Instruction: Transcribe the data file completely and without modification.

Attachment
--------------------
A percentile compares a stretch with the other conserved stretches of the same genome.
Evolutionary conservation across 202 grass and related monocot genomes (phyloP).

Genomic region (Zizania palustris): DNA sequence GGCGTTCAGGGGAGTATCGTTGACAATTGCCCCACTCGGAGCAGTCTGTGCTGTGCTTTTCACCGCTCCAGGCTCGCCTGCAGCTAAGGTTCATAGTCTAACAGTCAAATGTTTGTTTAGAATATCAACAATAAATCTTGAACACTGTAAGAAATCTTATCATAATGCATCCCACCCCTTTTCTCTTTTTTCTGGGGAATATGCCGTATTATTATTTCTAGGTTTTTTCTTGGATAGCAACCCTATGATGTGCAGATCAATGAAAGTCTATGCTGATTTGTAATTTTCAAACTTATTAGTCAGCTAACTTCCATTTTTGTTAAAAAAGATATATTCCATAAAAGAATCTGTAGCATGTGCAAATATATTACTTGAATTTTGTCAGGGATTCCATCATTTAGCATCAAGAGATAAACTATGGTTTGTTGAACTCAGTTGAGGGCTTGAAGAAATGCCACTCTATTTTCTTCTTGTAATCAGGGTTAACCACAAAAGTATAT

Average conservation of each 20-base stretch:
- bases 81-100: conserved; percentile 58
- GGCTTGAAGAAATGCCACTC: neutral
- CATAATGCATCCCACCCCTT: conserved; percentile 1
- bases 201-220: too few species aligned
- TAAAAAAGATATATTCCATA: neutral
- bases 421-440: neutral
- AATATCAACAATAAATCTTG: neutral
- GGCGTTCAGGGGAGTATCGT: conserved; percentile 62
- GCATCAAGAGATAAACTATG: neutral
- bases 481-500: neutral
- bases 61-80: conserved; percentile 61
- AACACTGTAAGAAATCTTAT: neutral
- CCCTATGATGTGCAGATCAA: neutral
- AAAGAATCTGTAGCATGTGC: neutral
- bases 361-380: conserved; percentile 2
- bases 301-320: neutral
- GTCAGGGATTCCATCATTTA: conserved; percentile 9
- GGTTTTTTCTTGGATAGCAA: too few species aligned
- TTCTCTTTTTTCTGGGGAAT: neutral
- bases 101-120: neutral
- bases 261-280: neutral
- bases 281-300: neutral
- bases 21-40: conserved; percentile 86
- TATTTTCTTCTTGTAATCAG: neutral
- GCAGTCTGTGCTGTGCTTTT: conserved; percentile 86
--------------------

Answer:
A percentile compares a stretch with the other conserved stretches of the same genome.
Evolutionary conservation across 202 grass and related monocot genomes (phyloP).

Genomic region (Zizania palustris): DNA sequence GGCGTTCAGGGGAGTATCGTTGACAATTGCCCCACTCGGAGCAGTCTGTGCTGTGCTTTTCACCGCTCCAGGCTCGCCTGCAGCTAAGGTTCATAGTCTAACAGTCAAATGTTTGTTTAGAATATCAACAATAAATCTTGAACACTGTAAGAAATCTTATCATAATGCATCCCACCCCTTTTCTCTTTTTTCTGGGGAATATGCCGTATTATTATTTCTAGGTTTTTTCTTGGATAGCAACCCTATGATGTGCAGATCAATGAAAGTCTATGCTGATTTGTAATTTTCAAACTTATTAGTCAGCTAACTTCCATTTTTGTTAAAAAAGATATATTCCATAAAAGAATCTGTAGCATGTGCAAATATATTACTTGAATTTTGTCAGGGATTCCATCATTTAGCATCAAGAGATAAACTATGGTTTGTTGAACTCAGTTGAGGGCTTGAAGAAATGCCACTCTATTTTCTTCTTGTAATCAGGGTTAACCACAAAAGTATAT

Average conservation of each 20-base stretch:
- bases 81-100: conserved; percentile 58
- GGCTTGAAGAAATGCCACTC: neutral
- CATAATGCATCCCACCCCTT: conserved; percentile 1
- bases 201-220: too few species aligned
- TAAAAAAGATATATTCCATA: neutral
- bases 421-440: neutral
- AATATCAACAATAAATCTTG: neutral
- GGCGTTCAGGGGAGTATCGT: conserved; percentile 62
- GCATCAAGAGATAAACTATG: neutral
- bases 481-500: neutral
- bases 61-80: conserved; percentile 61
- AACACTGTAAGAAATCTTAT: neutral
- CCCTATGATGTGCAGATCAA: neutral
- AAAGAATCTGTAGCATGTGC: neutral
- bases 361-380: conserved; percentile 2
- bases 301-320: neutral
- GTCAGGGATTCCATCATTTA: conserved; percentile 9
- GGTTTTTTCTTGGATAGCAA: too few species aligned
- TTCTCTTTTTTCTGGGGAAT: neutral
- bases 101-120: neutral
- bases 261-280: neutral
- bases 281-300: neutral
- bases 21-40: conserved; percentile 86
- TATTTTCTTCTTGTAATCAG: neutral
- GCAGTCTGTGCTGTGCTTTT: conserved; percentile 86